Kari Lake, a candidate for the U.S. Senate, has taken further legal action in her campaign to prohibit the use of electronic vote tabulating machines in Arizona. On Tuesday, she submitted a petition for certiorari to the U.S. Supreme Court. Joining her in this endeavor is Mark Finchem, a candidate for the 2022 Secretary of State position, who is currently running for a state Senate seat.

The pair “filed a 210-page petition with the nation’s top court last week, asking it to consider their case. The duo challenges the use of electronic machines that count votes, alleging they are hackable and not properly tested.”

Their claims, first brought up in 2022, have continuously been rejected due to insufficient proof. Dominion Voting Systems, the company behind the machines used in Maricopa County and other states, reached a significant settlement in a defamation case against Fox News last year, as reported by the outlet.

Lake narrowly missed winning her election against current Democratic Gov. Katie Hobbs, whereas Finch lost his election by a wider gap. In April 2022, the duo initially lodged a petition to have electronic voting machines prohibited before the midterm elections.

“Plaintiffs have a constitutional and statutory right to have their ballots, and all ballots cast together with theirs, counted accurately and transparently so that only legal votes determine the winners of each office contested in the midterm election,” the complaint filed then said.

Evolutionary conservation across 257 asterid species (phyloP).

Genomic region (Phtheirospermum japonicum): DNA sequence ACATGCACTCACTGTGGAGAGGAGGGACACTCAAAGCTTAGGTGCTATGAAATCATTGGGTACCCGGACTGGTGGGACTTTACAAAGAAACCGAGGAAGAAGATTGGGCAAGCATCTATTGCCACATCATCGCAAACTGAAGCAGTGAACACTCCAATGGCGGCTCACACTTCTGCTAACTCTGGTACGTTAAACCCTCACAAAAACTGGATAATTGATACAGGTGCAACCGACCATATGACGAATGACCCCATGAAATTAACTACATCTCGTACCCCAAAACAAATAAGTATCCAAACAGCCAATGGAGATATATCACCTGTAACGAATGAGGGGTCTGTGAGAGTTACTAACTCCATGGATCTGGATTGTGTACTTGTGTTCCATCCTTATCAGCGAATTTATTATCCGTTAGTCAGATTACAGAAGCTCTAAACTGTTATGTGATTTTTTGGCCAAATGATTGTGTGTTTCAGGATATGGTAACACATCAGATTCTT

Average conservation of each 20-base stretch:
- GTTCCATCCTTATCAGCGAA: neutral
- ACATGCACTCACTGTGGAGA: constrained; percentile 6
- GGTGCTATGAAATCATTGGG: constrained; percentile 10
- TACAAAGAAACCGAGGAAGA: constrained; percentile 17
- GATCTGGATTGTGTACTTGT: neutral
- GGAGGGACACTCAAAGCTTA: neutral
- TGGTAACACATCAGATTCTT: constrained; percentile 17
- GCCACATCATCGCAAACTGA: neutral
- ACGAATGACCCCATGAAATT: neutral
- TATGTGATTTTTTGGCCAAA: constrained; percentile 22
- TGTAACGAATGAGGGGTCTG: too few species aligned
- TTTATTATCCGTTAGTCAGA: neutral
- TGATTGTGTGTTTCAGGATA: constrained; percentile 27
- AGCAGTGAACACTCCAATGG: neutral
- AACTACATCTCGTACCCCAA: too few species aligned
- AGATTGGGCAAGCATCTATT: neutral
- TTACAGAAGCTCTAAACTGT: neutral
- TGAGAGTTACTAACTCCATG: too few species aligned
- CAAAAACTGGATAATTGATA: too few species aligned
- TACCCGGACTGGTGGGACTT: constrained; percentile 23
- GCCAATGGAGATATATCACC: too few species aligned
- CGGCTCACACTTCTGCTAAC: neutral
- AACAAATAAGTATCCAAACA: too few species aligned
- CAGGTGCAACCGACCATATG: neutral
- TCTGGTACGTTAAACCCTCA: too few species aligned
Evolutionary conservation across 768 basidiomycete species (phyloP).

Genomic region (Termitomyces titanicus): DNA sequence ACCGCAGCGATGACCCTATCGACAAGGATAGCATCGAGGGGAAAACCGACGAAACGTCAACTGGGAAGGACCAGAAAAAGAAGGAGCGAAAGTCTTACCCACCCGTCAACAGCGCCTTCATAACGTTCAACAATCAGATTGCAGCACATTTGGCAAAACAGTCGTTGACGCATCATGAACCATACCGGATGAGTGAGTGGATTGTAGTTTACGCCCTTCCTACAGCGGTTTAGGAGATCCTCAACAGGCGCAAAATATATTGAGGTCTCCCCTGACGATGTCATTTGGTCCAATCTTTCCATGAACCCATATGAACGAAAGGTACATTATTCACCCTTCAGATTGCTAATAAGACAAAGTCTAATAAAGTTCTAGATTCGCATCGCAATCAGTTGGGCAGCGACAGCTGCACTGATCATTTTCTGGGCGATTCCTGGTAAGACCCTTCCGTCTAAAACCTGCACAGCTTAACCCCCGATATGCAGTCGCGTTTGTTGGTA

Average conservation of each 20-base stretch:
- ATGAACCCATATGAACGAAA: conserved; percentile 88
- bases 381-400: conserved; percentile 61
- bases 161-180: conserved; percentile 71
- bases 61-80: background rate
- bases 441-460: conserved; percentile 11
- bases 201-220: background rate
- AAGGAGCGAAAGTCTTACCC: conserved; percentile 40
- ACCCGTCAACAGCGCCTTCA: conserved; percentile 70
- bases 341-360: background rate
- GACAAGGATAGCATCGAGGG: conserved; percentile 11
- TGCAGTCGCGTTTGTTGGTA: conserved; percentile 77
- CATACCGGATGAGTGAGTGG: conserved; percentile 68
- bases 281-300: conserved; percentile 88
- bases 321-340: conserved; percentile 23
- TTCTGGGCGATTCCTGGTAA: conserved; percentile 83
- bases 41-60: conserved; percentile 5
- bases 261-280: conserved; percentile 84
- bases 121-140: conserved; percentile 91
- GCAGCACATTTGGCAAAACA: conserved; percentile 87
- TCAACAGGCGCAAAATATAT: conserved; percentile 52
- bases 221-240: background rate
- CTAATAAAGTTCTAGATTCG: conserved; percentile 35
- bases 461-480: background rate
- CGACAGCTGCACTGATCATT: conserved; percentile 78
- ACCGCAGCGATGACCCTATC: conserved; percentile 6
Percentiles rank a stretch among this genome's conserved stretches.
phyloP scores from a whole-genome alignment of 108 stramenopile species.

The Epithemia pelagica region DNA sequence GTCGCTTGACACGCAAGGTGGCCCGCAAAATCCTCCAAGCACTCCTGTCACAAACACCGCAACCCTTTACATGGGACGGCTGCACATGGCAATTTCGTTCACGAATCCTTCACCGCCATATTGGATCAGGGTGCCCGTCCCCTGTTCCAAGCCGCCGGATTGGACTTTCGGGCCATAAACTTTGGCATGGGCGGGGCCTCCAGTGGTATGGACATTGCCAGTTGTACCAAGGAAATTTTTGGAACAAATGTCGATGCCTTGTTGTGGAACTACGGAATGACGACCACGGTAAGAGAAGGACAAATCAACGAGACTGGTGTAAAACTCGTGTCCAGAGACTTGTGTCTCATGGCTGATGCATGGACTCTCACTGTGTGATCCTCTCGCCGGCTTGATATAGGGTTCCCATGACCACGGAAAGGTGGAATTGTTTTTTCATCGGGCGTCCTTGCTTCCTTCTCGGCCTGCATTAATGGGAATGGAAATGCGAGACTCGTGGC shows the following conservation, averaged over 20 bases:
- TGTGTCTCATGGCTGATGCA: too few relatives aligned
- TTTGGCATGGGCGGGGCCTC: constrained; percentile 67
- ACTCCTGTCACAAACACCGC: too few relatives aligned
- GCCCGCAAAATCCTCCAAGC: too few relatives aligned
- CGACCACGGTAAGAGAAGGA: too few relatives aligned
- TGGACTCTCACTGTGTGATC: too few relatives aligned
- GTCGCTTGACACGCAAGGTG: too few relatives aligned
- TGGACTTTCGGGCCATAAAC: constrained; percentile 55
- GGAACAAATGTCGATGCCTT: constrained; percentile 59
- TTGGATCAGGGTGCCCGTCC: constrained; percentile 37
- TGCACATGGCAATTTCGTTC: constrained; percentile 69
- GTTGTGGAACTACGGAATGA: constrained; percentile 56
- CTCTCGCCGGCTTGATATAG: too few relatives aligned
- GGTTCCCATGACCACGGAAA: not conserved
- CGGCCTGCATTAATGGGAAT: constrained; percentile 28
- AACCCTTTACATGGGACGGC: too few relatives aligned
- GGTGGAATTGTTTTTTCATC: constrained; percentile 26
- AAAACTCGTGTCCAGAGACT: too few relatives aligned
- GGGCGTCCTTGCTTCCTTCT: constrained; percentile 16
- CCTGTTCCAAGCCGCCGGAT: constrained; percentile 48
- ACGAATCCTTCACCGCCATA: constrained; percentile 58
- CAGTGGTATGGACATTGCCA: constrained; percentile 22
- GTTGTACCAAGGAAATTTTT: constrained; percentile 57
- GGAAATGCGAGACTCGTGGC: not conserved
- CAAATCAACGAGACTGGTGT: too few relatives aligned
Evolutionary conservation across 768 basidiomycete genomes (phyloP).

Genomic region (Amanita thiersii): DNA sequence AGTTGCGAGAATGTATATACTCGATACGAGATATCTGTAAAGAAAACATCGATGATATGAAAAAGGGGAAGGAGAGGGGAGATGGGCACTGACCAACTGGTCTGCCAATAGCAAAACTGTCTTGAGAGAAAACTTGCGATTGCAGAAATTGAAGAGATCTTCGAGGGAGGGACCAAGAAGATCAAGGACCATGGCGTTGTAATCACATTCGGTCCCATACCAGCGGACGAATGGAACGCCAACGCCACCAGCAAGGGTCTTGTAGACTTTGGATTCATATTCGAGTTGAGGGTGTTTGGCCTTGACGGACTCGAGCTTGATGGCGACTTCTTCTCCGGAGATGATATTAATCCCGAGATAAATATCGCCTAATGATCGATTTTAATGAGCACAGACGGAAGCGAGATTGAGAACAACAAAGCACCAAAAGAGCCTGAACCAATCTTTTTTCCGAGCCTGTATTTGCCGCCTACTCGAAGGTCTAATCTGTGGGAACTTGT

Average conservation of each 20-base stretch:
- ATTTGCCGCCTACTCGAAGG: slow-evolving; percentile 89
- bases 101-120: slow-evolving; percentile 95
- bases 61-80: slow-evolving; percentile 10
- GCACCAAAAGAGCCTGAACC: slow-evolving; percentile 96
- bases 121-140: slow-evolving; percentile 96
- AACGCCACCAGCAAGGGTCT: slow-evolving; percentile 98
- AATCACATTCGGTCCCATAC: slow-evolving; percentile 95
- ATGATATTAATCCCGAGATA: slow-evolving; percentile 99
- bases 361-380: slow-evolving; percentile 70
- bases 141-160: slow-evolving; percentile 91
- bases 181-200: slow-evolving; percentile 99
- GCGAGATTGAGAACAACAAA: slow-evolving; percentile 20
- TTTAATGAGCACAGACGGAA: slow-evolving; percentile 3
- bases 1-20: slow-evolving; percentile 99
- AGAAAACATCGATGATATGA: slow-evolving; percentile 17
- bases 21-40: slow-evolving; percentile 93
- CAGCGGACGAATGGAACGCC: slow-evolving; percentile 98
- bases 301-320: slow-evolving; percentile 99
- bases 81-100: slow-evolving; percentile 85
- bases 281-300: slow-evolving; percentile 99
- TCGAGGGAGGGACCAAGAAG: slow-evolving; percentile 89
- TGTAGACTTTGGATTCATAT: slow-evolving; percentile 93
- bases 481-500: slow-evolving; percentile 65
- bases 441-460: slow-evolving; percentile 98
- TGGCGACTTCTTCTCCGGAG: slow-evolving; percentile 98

“Electronic voting machines cannot be deemed reliably secure and do not meet the constitutional and statutory mandates to guarantee a free and fair election,” the pair argued.

U.S. District Judge John Tuchi, who was appointed by President Obama, ruled that their concerns were “too speculative to prove an actual injury” and dismissed the case. The Ninth Circuit Court of Appeals subsequently upheld Tuchi’s decision.

The appeal to the Supreme Court argues: “Although the 2022 election had not yet occurred when petitioners filed the operative complaint or when the district court ruled, a court could order ‘do-over’ relief (e.g., counting the paper ballots) in the 2022 election, as well as similar relief in future elections.”

The appeal documents were filed a mere day prior to Lake submitting over 10,000 signatures, which made her eligible for the August primary ballot. Lake, a former television news anchor, has continuously focused on the media in her campaigns.

“I told the people of Arizona after that election that I would do everything I could to fight for their sacred vote, and this is just another step in that process,” she told reporters last week.

“We need to have honest elections,” she said.

Lake denied that her inquiries about election integrity were contributing to the public’s lack of trust, urging the reporter to observe the current state of elections in the country. USA Today reported that Maricopa County Recorder Stephen Richer’s defamation lawsuit against Lake, a fellow Republican, will move forward to trial as confirmed by the Arizona Supreme Court. Richer filed the lawsuit in response to Lake’s accusations of his involvement in election fraud during her loss to Gov. Katie Hobbs in 2022.

He argued that Lake’s false statements led to threats against his family and security concerns. Richer sought compensation and demanded that Lake retract her defamatory comments. Despite Lake’s attempt to dismiss the case, Judge Jay Adelman of Maricopa County Superior Court ruled against her, stating that her legal team failed to provide enough evidence that Richer’s lawsuit was unjustified. Lake appealed this decision, but the Arizona Court of Appeals rejected her appeal. In January, Lake, who is running for the U.S. Senate, took her case to the Arizona Supreme Court.